____________________
"While we live we will cherish, protect and defend her."


 Posted: Tue Jun 2nd, 2009 12:49 am
   PM  Quote  Reply 
4th Post
ole
Member


Joined: Sun Oct 22nd, 2006
Location:  
Posts: 2027
Status: 
Offline
Mana: 

  back to top

Quite agree Old North State. Until I picked up "Southern Storm," I figured the march was a romp through the park. Trudeau demonstrated that it wasn't all that simple. At anytime, this afternoon, tomorrow morning, early next week, Sherman was risking being hamstrung.

Yes, he was confident that he and his troops were up to the challenge, but he never did get overconfident. He worked his butt off on that March. Who was where and what were they telling him. Problem? How to fix it?

His wings and the divisions there didn't start here and go there on a rote plan. Sherman moved them around and changed their routes and adjusted, adjusted, adjusted.

Although there are those who will disagree, The March and the subsequent March through the Carolinas were masterful.

Ole



 Posted: Tue Jun 2nd, 2009 12:52 am
   PM  Quote  Reply 
5th Post
CleburneFan
Member


Joined: Mon Oct 30th, 2006
Location: Florida USA
Posts: 1021
Status: 
Offline
Mana: 

  back to top

I enjoyed the book and the maps, although I also used a road atlas to find the places mentioned in modern day Georgia in case the day ever comes that I can trace the march.

I enjoyed the descriptions of Kilpatrick's and Wheeler's cavalry actions. Wheeler is often criticized, but he certainly had a full plate trying to slow Sherman's progress across the state and also figure out where Sherman was really headed.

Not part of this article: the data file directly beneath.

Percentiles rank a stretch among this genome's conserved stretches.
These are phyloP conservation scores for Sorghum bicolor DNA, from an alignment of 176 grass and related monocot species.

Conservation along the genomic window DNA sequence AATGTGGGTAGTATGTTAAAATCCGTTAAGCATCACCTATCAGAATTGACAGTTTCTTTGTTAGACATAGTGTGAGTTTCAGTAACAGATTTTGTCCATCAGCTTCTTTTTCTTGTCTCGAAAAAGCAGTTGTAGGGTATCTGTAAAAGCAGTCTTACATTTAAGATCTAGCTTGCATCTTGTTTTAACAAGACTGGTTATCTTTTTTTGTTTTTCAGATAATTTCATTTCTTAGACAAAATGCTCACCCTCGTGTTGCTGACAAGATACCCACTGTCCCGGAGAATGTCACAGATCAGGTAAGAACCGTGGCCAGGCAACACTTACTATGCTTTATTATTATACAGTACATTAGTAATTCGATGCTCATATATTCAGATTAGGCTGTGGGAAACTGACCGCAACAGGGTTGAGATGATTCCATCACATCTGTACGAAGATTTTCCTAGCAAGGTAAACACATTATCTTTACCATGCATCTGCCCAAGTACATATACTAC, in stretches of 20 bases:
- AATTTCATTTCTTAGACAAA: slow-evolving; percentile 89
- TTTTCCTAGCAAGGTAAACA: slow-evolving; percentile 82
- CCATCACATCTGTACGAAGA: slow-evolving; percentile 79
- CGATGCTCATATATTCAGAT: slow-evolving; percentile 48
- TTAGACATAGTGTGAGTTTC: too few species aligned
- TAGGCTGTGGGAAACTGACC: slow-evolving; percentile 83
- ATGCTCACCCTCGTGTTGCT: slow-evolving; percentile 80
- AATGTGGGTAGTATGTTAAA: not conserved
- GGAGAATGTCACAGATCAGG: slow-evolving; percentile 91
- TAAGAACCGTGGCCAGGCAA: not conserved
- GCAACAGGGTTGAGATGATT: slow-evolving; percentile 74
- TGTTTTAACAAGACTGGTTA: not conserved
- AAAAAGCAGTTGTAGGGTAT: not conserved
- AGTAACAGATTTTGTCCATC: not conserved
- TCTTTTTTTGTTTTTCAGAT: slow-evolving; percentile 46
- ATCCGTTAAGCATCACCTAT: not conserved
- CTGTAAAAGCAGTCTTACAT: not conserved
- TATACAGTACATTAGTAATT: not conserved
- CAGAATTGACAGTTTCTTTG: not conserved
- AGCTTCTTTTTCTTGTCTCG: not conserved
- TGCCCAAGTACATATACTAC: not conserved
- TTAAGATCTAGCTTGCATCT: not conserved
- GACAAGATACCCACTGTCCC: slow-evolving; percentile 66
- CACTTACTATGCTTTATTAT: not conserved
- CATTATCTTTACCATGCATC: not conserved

A battle I have found particularly sad and interesting is the Battle of Griswoldville. Trudeau goes into much detail on this battle. I also like the way he handled the atrocity at Ebenezer Creek with Jefferson Davis's brigade. I was not aware that almost a dress rehearsal to this event had occurred earlier in Sherman's march.

The skirmishes and maneuvers just outside Savannah were also interesting to me.

I like Trudeau as a writer and particularly liked this book. I do agree that some parts dragged a little, but soon another thing would happen and I would spark up again.

"Southern Storm" is a Civil War book that I will read again. In fact, I had just recently dug it out again to trace the trail of the Ninth Pennsylvania Cavalry during this march.

As an aside, BSchulte, I happened across one of your reviews at Amazon.com the other day. I can't recall which one it was. Was it "Vicksburg 1863" by Winston Groom? I'm glad you write reviews for Amazon because I do read them when I am considering buying a Civil War...or ANY book for that reason.

 



 Posted: Tue Jun 2nd, 2009 01:17 am
   PM  Quote  Reply 
6th Post
bschulte
Siege of Petersburg Fan
 

Joined: Sun Apr 23rd, 2006
Location:  
Posts: 124
Status: 
Offline
Mana: 

  back to top

CleburneFan,

I haven't written a review on Vicksburg 1863, but TOCWOC reviewer (and Amazon.com Top 500 reviewer) Jim Durney did. Thanks for the vote of confidence. When I staerted doing reviews back around 2003, one reason was because I couldn't find a site which could provide what I was looking for. Since blogs came into vogue, obviously there are quite a few more options today than there used to be!

All,

Excellent conversation! This is much better than the response I usually get when posting reviews. I think the length of my reviews sometimes makes people not want to respond (or maybe even read them, for that matter!), so I'll be continuing this format for the future.



 Current time is 08:26 pm
Top




UltraBB 1.17 Copyright © 2007-2008 Data 1 Systems
Page processed in 0.3197 seconds (10% database + 90% PHP). 25 queries executed.